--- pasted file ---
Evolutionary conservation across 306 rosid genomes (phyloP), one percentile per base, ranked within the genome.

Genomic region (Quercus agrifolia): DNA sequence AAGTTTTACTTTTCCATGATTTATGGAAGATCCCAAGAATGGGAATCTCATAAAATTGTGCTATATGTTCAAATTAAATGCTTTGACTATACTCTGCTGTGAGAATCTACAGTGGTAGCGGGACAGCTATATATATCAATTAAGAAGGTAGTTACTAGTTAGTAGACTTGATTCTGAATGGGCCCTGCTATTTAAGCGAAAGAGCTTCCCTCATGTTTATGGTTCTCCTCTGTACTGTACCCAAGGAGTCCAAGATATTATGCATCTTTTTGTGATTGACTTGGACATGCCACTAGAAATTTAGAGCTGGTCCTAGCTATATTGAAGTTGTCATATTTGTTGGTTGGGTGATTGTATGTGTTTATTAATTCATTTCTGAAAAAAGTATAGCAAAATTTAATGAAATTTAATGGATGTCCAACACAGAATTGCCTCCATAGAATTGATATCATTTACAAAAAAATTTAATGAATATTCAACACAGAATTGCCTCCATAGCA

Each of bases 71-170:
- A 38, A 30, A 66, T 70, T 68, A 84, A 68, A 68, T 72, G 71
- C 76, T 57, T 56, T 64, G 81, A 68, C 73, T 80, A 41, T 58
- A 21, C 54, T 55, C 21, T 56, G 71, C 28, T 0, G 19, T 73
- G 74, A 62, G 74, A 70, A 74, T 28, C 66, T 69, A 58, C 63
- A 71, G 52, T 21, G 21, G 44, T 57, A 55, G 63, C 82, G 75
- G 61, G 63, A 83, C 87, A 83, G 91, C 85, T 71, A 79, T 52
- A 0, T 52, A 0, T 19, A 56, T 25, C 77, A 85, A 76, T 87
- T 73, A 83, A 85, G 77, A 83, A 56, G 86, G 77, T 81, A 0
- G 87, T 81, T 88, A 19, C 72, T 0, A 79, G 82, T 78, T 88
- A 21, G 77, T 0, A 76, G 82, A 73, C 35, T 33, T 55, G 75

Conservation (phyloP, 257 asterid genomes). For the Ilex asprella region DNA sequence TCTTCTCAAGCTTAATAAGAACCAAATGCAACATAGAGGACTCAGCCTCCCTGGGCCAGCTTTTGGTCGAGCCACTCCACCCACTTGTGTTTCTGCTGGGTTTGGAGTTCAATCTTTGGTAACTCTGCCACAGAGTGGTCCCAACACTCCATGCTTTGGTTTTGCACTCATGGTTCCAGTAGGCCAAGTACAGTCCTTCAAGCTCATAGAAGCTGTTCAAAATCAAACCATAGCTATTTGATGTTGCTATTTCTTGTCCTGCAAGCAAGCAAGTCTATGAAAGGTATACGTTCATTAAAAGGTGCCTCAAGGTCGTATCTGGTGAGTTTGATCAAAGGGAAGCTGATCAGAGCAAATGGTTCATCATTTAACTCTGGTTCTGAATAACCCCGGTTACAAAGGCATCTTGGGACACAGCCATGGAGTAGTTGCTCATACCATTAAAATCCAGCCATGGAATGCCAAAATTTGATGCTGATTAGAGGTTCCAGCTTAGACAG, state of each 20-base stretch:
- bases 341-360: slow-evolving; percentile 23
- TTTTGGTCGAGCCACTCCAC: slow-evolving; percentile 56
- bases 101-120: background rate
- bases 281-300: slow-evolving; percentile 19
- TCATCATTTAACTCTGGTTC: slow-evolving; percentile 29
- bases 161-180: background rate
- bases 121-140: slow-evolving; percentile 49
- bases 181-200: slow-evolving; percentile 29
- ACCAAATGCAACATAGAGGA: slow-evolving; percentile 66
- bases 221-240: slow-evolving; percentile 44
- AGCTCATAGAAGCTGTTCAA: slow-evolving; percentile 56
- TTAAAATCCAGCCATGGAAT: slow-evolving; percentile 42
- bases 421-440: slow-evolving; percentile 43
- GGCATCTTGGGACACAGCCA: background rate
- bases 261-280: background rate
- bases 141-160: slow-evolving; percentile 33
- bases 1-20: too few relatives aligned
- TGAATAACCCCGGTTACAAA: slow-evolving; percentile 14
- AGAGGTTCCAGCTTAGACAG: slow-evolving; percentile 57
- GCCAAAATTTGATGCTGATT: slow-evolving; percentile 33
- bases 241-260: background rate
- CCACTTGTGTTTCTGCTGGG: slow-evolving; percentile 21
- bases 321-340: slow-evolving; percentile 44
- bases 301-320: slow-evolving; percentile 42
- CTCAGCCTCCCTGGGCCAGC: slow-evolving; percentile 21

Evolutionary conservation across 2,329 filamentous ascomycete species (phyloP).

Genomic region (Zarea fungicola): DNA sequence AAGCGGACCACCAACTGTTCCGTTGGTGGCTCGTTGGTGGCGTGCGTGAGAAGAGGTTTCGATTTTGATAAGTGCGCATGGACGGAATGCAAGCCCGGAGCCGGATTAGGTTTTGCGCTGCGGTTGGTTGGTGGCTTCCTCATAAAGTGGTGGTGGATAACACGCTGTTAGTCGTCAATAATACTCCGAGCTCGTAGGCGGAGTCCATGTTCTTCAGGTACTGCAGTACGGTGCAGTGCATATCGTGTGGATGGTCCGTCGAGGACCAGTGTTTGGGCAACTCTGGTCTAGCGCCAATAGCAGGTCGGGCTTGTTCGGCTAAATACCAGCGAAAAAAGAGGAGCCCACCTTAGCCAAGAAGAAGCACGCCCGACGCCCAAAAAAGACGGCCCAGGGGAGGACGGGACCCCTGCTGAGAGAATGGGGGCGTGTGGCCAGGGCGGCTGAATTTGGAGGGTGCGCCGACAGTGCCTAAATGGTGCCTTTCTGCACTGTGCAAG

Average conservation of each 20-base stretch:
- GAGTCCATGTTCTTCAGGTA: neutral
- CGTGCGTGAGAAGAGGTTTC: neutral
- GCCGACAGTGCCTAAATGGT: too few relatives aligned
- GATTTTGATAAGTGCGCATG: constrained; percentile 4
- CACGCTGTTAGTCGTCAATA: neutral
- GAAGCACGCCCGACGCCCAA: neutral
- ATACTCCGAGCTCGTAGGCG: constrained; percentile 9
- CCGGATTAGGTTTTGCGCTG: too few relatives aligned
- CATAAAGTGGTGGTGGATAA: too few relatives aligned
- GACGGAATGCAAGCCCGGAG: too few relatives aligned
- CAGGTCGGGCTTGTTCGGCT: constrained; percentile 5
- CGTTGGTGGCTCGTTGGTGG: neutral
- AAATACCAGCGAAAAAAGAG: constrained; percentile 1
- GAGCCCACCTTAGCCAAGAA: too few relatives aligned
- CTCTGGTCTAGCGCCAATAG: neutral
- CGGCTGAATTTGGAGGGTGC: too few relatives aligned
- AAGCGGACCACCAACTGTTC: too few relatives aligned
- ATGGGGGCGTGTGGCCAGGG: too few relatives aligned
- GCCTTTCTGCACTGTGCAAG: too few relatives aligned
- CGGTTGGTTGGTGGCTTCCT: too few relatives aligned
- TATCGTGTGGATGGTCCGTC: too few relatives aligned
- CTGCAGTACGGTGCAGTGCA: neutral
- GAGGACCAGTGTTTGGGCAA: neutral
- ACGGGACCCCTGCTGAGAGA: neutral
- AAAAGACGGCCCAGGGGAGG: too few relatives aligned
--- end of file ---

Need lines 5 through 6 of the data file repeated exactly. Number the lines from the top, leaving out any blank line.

- C 76, T 57, T 56, T 64, G 81, A 68, C 73, T 80, A 41, T 58
- A 21, C 54, T 55, C 21, T 56, G 71, C 28, T 0, G 19, T 73